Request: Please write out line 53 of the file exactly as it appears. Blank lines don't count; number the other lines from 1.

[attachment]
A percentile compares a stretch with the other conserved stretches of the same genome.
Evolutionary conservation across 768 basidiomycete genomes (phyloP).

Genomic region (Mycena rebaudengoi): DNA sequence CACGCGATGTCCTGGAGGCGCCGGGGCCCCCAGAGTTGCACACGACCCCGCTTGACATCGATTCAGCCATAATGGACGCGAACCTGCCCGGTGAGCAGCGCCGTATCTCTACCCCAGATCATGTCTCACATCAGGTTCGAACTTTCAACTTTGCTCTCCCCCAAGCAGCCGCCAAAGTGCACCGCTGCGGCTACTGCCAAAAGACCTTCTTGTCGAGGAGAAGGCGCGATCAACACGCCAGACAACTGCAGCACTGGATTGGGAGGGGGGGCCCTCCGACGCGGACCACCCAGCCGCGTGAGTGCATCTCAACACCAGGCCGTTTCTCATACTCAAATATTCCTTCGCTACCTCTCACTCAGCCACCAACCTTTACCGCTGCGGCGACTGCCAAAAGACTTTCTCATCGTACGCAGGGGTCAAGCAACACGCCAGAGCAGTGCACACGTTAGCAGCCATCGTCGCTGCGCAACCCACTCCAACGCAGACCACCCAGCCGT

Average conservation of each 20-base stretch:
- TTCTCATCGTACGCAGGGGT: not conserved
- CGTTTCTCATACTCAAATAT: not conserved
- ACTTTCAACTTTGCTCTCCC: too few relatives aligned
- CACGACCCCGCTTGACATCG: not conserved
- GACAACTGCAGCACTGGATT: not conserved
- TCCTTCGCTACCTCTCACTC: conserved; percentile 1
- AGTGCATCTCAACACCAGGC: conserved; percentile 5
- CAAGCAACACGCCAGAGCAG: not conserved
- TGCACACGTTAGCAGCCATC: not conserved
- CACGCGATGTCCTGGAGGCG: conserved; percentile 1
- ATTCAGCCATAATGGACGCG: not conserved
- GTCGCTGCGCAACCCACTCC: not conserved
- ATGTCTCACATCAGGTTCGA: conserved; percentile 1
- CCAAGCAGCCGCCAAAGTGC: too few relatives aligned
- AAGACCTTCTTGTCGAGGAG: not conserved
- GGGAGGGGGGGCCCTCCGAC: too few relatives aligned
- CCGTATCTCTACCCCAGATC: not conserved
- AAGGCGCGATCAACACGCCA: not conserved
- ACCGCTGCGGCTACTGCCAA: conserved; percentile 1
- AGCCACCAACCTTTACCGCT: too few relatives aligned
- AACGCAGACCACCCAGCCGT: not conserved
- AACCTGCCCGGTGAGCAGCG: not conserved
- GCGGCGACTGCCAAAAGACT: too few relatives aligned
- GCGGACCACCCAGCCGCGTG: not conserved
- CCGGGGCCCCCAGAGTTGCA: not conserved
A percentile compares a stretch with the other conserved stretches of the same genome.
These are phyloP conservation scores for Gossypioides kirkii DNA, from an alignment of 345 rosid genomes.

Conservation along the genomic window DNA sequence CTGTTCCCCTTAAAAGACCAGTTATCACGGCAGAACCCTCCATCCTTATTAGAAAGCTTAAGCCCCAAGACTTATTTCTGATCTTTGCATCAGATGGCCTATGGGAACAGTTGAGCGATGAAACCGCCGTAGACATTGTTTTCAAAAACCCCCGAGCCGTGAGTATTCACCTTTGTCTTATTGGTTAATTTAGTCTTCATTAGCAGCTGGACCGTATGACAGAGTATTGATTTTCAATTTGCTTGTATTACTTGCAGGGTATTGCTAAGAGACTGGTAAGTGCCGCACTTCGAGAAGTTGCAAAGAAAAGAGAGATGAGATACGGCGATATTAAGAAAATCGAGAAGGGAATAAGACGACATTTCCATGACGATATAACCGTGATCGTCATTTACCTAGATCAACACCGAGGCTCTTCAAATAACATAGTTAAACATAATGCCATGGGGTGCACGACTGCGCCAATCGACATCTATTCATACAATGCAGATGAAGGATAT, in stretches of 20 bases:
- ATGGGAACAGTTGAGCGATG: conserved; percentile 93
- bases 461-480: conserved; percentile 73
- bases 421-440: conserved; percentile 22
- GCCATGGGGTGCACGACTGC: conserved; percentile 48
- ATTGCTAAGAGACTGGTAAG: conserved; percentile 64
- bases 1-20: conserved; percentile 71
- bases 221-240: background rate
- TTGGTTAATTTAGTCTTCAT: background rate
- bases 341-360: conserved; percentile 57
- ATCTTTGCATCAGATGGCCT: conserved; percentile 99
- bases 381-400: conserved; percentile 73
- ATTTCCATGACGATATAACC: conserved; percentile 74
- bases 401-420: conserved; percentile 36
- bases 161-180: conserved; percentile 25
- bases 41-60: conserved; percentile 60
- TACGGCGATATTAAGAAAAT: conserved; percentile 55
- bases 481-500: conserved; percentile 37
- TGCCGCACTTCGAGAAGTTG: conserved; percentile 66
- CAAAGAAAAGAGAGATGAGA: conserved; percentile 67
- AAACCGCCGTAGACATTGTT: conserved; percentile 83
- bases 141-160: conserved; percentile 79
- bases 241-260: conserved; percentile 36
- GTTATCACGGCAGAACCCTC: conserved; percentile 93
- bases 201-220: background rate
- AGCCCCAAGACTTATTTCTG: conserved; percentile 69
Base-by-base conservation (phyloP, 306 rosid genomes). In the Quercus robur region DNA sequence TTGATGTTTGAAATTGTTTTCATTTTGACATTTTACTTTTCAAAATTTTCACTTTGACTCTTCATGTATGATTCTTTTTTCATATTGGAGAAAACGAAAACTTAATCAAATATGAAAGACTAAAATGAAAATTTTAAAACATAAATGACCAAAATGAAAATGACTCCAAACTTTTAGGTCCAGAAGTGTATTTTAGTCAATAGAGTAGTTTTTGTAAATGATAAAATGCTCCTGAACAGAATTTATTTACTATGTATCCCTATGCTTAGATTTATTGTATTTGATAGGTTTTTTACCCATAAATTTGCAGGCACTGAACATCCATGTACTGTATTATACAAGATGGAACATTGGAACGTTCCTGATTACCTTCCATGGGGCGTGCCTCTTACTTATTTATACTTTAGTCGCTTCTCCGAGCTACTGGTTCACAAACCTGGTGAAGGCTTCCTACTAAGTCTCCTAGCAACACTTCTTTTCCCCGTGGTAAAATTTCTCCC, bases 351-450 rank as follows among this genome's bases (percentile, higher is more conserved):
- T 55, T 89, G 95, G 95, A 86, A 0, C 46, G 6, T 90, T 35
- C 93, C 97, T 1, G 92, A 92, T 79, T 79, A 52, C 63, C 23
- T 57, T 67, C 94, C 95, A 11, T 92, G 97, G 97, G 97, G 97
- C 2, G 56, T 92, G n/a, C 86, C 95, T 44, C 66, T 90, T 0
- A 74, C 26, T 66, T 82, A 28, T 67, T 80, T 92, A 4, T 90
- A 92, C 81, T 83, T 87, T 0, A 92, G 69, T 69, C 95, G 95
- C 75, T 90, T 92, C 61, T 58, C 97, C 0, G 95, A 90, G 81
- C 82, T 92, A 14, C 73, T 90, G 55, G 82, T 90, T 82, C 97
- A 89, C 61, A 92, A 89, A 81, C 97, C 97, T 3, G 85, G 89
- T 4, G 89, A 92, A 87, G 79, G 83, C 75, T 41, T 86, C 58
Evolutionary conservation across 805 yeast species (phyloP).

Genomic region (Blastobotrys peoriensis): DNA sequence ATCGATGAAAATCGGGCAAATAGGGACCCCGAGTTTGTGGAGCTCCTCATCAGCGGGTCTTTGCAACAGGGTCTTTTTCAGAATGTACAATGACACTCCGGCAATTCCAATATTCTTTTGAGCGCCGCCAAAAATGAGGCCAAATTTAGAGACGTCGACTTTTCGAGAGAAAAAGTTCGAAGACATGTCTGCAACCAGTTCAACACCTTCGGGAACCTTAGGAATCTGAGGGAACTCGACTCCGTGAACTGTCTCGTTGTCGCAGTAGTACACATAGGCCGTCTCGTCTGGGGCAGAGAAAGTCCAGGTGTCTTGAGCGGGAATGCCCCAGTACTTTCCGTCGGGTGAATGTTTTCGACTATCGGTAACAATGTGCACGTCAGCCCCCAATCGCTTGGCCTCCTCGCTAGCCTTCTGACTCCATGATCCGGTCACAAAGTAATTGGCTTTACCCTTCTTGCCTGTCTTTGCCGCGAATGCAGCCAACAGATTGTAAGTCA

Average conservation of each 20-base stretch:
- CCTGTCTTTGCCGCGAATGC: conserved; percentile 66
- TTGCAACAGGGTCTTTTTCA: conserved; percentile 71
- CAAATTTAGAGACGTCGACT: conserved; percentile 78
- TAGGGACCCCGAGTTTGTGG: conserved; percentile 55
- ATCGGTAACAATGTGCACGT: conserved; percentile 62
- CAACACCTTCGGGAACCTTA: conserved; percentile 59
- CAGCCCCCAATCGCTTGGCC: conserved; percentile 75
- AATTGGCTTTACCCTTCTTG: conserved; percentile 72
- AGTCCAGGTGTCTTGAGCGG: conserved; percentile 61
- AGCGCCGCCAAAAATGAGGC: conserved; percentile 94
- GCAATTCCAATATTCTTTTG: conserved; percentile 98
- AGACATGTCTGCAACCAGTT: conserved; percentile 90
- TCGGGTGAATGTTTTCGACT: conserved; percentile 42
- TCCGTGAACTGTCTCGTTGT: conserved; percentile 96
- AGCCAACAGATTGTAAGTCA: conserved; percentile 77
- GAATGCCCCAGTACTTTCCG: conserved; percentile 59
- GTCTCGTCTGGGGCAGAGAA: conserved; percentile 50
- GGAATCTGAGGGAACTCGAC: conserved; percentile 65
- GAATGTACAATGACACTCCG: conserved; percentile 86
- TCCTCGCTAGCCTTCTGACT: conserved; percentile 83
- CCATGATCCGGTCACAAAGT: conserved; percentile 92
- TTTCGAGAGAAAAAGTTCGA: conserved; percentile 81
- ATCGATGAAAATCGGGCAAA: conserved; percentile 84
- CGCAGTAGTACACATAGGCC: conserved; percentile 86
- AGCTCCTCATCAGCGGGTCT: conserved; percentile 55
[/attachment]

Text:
- bases 141-160: conserved; percentile 79